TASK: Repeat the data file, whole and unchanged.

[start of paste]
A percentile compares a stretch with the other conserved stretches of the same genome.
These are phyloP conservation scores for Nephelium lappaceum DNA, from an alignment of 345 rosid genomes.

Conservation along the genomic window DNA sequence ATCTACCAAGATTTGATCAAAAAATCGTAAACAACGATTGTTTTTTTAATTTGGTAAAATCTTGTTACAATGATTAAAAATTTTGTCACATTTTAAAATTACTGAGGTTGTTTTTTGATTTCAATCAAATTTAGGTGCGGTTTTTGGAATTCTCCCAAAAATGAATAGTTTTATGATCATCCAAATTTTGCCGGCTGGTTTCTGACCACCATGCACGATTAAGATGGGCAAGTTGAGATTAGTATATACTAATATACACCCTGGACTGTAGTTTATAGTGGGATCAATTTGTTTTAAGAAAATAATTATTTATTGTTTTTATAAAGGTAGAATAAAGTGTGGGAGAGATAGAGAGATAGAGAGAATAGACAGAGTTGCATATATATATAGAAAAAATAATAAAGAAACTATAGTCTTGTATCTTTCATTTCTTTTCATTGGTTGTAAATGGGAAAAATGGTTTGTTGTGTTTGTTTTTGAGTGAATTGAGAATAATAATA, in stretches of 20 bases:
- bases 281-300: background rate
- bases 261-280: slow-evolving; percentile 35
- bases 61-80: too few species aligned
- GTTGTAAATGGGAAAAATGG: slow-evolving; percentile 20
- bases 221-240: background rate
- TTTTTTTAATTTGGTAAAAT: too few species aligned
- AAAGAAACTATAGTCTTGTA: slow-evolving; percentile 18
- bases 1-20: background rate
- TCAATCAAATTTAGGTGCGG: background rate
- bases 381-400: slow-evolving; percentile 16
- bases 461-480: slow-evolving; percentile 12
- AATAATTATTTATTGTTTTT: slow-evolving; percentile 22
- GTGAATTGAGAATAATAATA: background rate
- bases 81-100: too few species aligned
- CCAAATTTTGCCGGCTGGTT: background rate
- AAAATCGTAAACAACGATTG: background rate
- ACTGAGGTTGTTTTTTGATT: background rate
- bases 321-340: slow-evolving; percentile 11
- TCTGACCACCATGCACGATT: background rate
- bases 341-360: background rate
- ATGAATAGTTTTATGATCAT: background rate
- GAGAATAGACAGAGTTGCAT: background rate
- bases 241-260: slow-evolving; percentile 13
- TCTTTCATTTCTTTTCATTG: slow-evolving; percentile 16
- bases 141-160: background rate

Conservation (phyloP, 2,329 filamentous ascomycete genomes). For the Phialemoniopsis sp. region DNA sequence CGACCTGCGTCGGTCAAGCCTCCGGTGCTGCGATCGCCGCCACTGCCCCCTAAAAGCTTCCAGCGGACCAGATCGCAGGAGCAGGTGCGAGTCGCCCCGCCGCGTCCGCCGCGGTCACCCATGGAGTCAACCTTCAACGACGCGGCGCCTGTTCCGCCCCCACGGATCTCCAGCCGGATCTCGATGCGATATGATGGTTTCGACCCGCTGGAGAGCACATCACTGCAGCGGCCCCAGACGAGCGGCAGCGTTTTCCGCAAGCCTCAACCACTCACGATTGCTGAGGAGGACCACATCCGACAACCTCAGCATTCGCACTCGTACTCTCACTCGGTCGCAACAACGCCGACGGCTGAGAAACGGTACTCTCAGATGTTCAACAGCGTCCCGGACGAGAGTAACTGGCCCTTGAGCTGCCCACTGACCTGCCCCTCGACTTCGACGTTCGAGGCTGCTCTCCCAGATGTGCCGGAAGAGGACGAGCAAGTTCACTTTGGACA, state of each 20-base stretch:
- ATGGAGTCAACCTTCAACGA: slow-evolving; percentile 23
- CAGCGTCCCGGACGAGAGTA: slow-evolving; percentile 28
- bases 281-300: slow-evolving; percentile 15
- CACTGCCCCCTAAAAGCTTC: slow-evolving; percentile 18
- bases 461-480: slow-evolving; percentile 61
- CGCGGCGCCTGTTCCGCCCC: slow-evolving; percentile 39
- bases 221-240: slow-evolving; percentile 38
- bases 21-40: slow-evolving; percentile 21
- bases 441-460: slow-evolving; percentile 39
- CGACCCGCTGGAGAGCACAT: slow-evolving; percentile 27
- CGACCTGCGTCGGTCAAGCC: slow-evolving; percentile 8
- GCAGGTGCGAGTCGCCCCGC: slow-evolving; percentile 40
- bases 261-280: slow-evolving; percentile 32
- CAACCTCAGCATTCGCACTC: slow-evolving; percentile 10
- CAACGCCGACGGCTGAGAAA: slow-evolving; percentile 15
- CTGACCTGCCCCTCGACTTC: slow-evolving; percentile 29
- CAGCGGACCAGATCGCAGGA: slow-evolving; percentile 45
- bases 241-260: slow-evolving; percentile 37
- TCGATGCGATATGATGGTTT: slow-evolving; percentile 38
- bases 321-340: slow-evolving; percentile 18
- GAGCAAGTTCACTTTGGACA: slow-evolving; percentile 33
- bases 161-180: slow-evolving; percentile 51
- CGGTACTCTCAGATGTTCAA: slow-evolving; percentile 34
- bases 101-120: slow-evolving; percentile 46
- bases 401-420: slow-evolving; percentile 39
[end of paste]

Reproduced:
A percentile compares a stretch with the other conserved stretches of the same genome.
These are phyloP conservation scores for Nephelium lappaceum DNA, from an alignment of 345 rosid genomes.

Conservation along the genomic window DNA sequence ATCTACCAAGATTTGATCAAAAAATCGTAAACAACGATTGTTTTTTTAATTTGGTAAAATCTTGTTACAATGATTAAAAATTTTGTCACATTTTAAAATTACTGAGGTTGTTTTTTGATTTCAATCAAATTTAGGTGCGGTTTTTGGAATTCTCCCAAAAATGAATAGTTTTATGATCATCCAAATTTTGCCGGCTGGTTTCTGACCACCATGCACGATTAAGATGGGCAAGTTGAGATTAGTATATACTAATATACACCCTGGACTGTAGTTTATAGTGGGATCAATTTGTTTTAAGAAAATAATTATTTATTGTTTTTATAAAGGTAGAATAAAGTGTGGGAGAGATAGAGAGATAGAGAGAATAGACAGAGTTGCATATATATATAGAAAAAATAATAAAGAAACTATAGTCTTGTATCTTTCATTTCTTTTCATTGGTTGTAAATGGGAAAAATGGTTTGTTGTGTTTGTTTTTGAGTGAATTGAGAATAATAATA, in stretches of 20 bases:
- bases 281-300: background rate
- bases 261-280: slow-evolving; percentile 35
- bases 61-80: too few species aligned
- GTTGTAAATGGGAAAAATGG: slow-evolving; percentile 20
- bases 221-240: background rate
- TTTTTTTAATTTGGTAAAAT: too few species aligned
- AAAGAAACTATAGTCTTGTA: slow-evolving; percentile 18
- bases 1-20: background rate
- TCAATCAAATTTAGGTGCGG: background rate
- bases 381-400: slow-evolving; percentile 16
- bases 461-480: slow-evolving; percentile 12
- AATAATTATTTATTGTTTTT: slow-evolving; percentile 22
- GTGAATTGAGAATAATAATA: background rate
- bases 81-100: too few species aligned
- CCAAATTTTGCCGGCTGGTT: background rate
- AAAATCGTAAACAACGATTG: background rate
- ACTGAGGTTGTTTTTTGATT: background rate
- bases 321-340: slow-evolving; percentile 11
- TCTGACCACCATGCACGATT: background rate
- bases 341-360: background rate
- ATGAATAGTTTTATGATCAT: background rate
- GAGAATAGACAGAGTTGCAT: background rate
- bases 241-260: slow-evolving; percentile 13
- TCTTTCATTTCTTTTCATTG: slow-evolving; percentile 16
- bases 141-160: background rate

Conservation (phyloP, 2,329 filamentous ascomycete genomes). For the Phialemoniopsis sp. region DNA sequence CGACCTGCGTCGGTCAAGCCTCCGGTGCTGCGATCGCCGCCACTGCCCCCTAAAAGCTTCCAGCGGACCAGATCGCAGGAGCAGGTGCGAGTCGCCCCGCCGCGTCCGCCGCGGTCACCCATGGAGTCAACCTTCAACGACGCGGCGCCTGTTCCGCCCCCACGGATCTCCAGCCGGATCTCGATGCGATATGATGGTTTCGACCCGCTGGAGAGCACATCACTGCAGCGGCCCCAGACGAGCGGCAGCGTTTTCCGCAAGCCTCAACCACTCACGATTGCTGAGGAGGACCACATCCGACAACCTCAGCATTCGCACTCGTACTCTCACTCGGTCGCAACAACGCCGACGGCTGAGAAACGGTACTCTCAGATGTTCAACAGCGTCCCGGACGAGAGTAACTGGCCCTTGAGCTGCCCACTGACCTGCCCCTCGACTTCGACGTTCGAGGCTGCTCTCCCAGATGTGCCGGAAGAGGACGAGCAAGTTCACTTTGGACA, state of each 20-base stretch:
- ATGGAGTCAACCTTCAACGA: slow-evolving; percentile 23
- CAGCGTCCCGGACGAGAGTA: slow-evolving; percentile 28
- bases 281-300: slow-evolving; percentile 15
- CACTGCCCCCTAAAAGCTTC: slow-evolving; percentile 18
- bases 461-480: slow-evolving; percentile 61
- CGCGGCGCCTGTTCCGCCCC: slow-evolving; percentile 39
- bases 221-240: slow-evolving; percentile 38
- bases 21-40: slow-evolving; percentile 21
- bases 441-460: slow-evolving; percentile 39
- CGACCCGCTGGAGAGCACAT: slow-evolving; percentile 27
- CGACCTGCGTCGGTCAAGCC: slow-evolving; percentile 8
- GCAGGTGCGAGTCGCCCCGC: slow-evolving; percentile 40
- bases 261-280: slow-evolving; percentile 32
- CAACCTCAGCATTCGCACTC: slow-evolving; percentile 10
- CAACGCCGACGGCTGAGAAA: slow-evolving; percentile 15
- CTGACCTGCCCCTCGACTTC: slow-evolving; percentile 29
- CAGCGGACCAGATCGCAGGA: slow-evolving; percentile 45
- bases 241-260: slow-evolving; percentile 37
- TCGATGCGATATGATGGTTT: slow-evolving; percentile 38
- bases 321-340: slow-evolving; percentile 18
- GAGCAAGTTCACTTTGGACA: slow-evolving; percentile 33
- bases 161-180: slow-evolving; percentile 51
- CGGTACTCTCAGATGTTCAA: slow-evolving; percentile 34
- bases 101-120: slow-evolving; percentile 46
- bases 401-420: slow-evolving; percentile 39